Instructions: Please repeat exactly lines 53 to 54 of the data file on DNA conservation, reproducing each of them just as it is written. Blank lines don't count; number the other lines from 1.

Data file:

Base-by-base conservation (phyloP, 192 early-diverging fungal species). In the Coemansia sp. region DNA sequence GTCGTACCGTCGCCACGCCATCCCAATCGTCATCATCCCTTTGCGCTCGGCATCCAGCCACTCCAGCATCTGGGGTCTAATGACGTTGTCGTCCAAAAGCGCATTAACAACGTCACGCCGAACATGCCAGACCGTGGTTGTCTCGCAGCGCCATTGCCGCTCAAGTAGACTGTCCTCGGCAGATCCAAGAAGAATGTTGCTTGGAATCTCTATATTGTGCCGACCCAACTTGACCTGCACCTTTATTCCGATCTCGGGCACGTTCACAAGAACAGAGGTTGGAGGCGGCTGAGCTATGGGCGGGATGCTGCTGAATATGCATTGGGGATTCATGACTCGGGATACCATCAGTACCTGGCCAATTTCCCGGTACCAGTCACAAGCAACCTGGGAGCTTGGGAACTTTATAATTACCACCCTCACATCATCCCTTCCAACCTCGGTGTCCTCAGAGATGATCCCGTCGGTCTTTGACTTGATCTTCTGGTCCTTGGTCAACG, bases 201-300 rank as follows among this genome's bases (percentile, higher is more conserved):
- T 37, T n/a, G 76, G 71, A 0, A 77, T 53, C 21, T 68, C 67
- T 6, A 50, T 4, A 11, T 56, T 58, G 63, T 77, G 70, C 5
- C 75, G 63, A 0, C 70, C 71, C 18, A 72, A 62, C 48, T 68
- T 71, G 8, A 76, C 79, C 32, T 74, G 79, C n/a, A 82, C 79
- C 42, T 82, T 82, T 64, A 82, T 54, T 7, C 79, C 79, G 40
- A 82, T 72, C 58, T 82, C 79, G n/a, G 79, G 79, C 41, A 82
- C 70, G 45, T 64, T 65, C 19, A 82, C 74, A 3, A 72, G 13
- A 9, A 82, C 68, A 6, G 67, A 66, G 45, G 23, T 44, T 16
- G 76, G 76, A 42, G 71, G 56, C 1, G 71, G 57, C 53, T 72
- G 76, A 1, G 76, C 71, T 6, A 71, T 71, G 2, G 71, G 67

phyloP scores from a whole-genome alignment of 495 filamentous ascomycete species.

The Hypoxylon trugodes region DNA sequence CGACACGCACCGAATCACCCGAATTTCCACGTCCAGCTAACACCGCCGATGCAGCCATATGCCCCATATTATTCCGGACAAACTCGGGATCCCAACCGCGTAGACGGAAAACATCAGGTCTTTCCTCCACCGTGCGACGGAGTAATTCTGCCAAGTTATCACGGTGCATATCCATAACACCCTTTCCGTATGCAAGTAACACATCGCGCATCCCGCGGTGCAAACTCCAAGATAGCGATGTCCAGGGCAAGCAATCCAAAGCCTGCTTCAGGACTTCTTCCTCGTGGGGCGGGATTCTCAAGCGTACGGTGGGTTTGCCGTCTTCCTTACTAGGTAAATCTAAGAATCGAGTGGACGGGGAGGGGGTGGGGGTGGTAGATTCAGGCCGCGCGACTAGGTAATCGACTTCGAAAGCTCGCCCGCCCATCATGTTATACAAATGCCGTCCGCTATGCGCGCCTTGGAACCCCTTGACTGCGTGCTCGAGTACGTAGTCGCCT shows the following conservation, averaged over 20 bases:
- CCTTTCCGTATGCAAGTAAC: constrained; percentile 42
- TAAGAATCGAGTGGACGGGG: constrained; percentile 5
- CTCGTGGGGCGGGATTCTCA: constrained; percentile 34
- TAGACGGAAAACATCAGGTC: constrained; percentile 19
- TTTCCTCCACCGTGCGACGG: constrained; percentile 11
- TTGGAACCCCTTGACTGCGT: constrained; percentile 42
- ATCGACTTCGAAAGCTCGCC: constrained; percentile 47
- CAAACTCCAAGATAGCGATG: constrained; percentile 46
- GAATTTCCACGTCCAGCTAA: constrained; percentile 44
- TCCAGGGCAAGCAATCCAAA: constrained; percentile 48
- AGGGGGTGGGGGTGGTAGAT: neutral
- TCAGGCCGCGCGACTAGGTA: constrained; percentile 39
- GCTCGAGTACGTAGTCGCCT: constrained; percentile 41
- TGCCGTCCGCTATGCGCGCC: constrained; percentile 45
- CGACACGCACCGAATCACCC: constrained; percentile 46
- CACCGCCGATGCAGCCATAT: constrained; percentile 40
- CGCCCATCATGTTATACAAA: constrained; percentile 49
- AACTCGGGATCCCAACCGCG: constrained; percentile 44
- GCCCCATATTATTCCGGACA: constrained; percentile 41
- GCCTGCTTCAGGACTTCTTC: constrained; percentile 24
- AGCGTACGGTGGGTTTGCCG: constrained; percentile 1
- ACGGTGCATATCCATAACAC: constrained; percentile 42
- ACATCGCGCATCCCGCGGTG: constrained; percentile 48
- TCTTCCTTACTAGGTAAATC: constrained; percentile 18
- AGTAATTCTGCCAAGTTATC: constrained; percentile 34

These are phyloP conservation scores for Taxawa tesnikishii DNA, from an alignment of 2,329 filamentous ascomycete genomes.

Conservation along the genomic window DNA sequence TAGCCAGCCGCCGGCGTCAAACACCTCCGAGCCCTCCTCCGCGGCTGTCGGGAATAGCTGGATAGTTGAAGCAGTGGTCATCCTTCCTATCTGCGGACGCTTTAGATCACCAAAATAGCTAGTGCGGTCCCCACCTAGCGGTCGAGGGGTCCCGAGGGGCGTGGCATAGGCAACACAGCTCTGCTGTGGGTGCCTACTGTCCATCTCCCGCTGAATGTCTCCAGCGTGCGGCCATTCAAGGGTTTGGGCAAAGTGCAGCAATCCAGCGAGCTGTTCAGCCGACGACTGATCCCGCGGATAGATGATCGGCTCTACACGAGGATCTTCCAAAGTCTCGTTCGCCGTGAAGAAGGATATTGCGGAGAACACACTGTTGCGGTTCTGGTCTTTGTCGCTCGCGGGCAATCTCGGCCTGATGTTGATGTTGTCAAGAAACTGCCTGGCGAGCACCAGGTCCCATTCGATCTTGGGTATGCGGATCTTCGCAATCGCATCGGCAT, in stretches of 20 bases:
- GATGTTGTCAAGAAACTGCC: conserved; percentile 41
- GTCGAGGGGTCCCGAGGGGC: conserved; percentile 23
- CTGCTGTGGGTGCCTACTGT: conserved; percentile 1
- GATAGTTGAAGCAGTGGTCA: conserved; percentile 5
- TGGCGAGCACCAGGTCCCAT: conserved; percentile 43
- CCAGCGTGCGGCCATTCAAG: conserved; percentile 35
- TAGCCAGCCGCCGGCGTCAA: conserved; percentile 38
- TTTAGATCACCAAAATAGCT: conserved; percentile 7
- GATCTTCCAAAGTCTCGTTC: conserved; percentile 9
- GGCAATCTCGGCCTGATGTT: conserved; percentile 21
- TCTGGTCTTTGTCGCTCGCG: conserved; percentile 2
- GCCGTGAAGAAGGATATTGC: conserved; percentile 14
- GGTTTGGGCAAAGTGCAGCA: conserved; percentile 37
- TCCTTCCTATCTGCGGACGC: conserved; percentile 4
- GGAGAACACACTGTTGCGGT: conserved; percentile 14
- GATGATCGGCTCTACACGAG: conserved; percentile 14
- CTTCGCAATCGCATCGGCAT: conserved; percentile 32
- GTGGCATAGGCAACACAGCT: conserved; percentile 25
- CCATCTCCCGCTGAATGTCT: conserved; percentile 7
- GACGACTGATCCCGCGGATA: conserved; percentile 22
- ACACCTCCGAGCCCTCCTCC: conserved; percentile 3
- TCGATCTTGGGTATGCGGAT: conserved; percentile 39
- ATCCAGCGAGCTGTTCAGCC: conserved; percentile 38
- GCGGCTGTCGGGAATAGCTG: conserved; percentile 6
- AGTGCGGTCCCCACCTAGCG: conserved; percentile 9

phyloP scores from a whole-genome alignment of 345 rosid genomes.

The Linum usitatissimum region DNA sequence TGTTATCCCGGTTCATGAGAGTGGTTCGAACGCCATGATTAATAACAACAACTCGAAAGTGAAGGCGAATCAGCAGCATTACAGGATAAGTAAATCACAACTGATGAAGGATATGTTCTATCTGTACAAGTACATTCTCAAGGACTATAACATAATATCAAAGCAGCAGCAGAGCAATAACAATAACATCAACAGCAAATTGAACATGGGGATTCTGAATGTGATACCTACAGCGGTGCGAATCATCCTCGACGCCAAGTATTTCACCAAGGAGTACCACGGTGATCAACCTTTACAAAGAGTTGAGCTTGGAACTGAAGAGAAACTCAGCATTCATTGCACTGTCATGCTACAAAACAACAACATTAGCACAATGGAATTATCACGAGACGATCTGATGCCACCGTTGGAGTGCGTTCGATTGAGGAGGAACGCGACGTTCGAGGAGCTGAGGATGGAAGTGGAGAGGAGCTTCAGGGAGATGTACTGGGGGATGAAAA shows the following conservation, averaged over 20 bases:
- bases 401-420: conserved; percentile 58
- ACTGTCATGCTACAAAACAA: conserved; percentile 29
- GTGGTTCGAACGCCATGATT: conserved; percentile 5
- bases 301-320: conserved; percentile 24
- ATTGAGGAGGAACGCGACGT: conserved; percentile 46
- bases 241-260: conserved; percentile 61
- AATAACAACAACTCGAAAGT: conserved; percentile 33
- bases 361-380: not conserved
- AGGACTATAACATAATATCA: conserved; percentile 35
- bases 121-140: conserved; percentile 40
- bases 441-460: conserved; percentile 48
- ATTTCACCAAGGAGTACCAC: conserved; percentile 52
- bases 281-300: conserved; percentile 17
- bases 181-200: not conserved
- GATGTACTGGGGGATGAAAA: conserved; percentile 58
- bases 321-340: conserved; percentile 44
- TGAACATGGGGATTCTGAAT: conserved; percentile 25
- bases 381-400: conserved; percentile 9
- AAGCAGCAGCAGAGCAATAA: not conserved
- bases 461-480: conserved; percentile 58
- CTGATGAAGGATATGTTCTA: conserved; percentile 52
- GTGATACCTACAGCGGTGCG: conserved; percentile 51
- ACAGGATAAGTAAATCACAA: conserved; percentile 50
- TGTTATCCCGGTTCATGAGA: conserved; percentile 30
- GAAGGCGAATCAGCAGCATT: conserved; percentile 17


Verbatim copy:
- GGTTTGGGCAAAGTGCAGCA: conserved; percentile 37
- TCCTTCCTATCTGCGGACGC: conserved; percentile 4